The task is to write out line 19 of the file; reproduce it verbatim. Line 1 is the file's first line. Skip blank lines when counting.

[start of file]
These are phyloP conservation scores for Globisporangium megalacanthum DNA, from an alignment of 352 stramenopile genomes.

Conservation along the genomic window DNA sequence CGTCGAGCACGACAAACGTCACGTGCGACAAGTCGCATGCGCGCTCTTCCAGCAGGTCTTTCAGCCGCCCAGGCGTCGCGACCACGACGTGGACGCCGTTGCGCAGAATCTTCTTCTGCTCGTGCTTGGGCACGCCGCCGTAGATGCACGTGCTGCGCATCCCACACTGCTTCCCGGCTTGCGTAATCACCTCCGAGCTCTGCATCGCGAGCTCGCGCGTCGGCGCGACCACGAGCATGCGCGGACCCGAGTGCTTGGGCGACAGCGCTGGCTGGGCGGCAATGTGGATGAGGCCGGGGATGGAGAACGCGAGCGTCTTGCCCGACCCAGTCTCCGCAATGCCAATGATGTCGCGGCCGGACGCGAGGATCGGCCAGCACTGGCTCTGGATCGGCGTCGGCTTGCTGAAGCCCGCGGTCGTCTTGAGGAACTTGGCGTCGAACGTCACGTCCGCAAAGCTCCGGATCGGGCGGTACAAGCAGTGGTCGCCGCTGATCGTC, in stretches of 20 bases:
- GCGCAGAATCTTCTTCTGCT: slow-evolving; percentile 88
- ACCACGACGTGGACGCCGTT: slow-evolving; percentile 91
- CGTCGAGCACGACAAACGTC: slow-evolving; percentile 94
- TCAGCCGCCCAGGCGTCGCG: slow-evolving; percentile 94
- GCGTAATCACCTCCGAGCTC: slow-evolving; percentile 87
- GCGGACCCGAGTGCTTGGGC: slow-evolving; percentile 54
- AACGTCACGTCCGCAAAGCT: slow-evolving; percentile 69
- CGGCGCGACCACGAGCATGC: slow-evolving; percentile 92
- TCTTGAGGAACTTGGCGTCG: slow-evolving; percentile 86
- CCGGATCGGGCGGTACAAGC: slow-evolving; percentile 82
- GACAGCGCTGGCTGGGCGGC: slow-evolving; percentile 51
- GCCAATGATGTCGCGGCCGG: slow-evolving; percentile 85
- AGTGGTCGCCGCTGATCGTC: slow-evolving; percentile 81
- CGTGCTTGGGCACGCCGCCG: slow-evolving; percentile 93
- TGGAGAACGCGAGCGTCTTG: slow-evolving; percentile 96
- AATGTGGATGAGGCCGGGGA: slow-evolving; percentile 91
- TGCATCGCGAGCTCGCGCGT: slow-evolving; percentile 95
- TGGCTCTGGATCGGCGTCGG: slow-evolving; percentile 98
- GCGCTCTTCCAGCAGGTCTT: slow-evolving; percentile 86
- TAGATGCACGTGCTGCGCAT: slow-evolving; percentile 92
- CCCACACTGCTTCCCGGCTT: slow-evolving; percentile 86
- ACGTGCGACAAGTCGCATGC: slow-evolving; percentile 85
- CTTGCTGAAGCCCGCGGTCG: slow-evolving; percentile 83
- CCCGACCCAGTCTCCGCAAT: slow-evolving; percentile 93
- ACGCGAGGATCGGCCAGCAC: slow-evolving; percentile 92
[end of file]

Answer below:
- TGCATCGCGAGCTCGCGCGT: slow-evolving; percentile 95